Optic neuritis: Prognosis for multiple sclerosis from MRI, CSF, and HLA findings

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Article abstract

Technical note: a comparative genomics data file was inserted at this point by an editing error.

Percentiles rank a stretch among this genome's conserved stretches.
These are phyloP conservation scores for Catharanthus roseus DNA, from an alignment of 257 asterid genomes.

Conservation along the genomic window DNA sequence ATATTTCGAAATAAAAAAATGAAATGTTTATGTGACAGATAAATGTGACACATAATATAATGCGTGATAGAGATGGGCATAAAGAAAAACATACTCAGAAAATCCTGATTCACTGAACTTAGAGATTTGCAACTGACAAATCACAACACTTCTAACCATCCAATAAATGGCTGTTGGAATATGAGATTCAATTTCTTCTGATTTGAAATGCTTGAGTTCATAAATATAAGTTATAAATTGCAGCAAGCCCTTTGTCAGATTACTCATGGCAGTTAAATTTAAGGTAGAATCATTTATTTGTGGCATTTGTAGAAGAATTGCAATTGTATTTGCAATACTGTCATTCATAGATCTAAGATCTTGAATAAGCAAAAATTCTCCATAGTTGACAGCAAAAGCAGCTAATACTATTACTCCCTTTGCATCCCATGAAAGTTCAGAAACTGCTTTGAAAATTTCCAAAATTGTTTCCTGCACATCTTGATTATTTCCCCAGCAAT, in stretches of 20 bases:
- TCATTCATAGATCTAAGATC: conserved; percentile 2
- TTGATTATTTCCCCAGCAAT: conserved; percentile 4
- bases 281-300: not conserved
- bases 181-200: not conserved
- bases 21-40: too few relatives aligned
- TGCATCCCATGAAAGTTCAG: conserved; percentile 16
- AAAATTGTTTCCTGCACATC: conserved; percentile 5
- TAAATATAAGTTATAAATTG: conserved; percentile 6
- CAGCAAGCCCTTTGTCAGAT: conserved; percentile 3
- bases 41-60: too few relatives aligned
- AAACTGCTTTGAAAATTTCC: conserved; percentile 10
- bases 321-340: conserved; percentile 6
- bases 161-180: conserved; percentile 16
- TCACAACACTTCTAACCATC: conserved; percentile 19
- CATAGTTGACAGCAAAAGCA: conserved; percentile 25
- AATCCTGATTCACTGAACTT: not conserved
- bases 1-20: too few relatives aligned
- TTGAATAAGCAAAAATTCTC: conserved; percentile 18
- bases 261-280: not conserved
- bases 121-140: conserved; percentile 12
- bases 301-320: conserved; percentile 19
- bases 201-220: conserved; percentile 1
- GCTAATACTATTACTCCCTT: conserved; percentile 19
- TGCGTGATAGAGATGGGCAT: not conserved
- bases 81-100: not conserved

We investigated the paraclinical profile of monosymptomatic optic neuritis(ON) and its prognosis for multiple sclerosis (MS). The correct identification of patients with very early MS carrying a high risk for conversion to clinically definite MS is important when new treatments are emerging that hopefully will prevent or at least delay future MS. We conducted a prospective single observer and population-based study of 147 consecutive patients (118 women, 80%) with acute monosymptomatic ON referred from a catchment area of 1.6 million inhabitants between January 1, 1990 and December 31, 1995. Of 116 patients examined with brain MRI, 64 (55%) had three or more high signal lesions, 11 (9%) had one to two high signal lesions, and 41 (35%) had a normal brain MRI. Among 143 patients examined, oligoclonal IgG (OB) bands in CSF only were demonstrated in 103 patients (72%). Of 146 patients analyzed, 68 (47%) carried the DR15,DQ6,Dw2 haplotype. During the study period, 53 patients (36%) developed clinically definite MS. The presence of three or more MS-like MRI lesions as well as the presence of OB were strongly associated with the development of MS (p < 0.001). Also, Dw2 phenotype was related to the development of MS (p = 0.046). MRI and CSF studies in patients with ON give clinically important information regarding the risk for future MS.

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